Researchers have uncovered a novel mechanism they have termed 'developmental stalling', that might explain how errors in the development of human embryos are naturally corrected to prevent birth defects.
|Expression of the Barx1 gene (red) in early tooth development|
In a study published in the journal, Proceedings of the National Academy of Sciences (PNAS), researchers from King's College London's Dental Institute demonstrate how a key developmental pathway, known as the 'BMP pathway' is responsible for ensuring organs correct themselves when growing abnormally in the womb.
Humans are created from a fertilised egg, which develops into an embryo in a process called embryogenesis. The multitude of processes involved in this transition is extremely complex and prone to error. Errors in embryogenesis can lead to birth defects which occur in three to five percent of human births but, given the complexity of embryogenesis, this low figure is in fact surprising.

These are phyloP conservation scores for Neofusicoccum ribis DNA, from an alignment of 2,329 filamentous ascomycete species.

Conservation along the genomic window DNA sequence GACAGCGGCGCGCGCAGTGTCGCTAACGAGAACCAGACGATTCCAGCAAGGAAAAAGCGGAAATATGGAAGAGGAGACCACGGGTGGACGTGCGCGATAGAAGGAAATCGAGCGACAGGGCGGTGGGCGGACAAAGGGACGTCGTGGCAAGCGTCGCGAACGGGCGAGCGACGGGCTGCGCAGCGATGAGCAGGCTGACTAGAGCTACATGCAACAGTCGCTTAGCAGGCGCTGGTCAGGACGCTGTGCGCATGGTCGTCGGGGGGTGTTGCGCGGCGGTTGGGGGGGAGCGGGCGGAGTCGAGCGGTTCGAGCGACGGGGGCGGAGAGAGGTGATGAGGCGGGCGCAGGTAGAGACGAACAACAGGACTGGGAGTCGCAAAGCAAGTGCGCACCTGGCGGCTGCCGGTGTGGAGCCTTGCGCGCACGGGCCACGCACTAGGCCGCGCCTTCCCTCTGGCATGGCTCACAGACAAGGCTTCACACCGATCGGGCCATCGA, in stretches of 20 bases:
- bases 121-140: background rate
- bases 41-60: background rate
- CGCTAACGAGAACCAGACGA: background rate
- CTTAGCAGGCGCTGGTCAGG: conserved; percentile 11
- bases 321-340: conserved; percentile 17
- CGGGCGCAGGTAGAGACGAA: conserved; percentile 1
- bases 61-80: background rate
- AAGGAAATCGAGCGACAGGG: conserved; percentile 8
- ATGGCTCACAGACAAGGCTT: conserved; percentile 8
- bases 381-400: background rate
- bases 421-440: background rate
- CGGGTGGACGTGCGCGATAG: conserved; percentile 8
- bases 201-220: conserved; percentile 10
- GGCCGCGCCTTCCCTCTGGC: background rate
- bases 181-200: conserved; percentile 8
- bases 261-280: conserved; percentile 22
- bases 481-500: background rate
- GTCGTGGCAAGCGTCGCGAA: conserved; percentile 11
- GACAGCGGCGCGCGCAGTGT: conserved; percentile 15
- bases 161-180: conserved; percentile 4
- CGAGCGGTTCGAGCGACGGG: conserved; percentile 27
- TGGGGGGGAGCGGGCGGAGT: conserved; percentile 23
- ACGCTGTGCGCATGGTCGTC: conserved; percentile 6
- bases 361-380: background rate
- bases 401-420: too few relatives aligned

To explore how potential defects are avoided, the team at King's looked at different shaped teeth in developing mice embryos.
They generated a mutation in a gene called Barx1 that is expressed during the development of molar teeth. However, the loss of Barx1 function did not result in abnormal molars as expected, but rather molar development was 'stalled' by 24 hours during embryogenesis.
This stalling was caused by a reduction in the BMP signalling pathway – a pathway that is already well-established as central to the developing embryo. During this stalling period, the BMP activity then steadily rose to eventually reach levels above the normal threshold, and molar development subsequently accelerated to catch up with the rest of the embryo.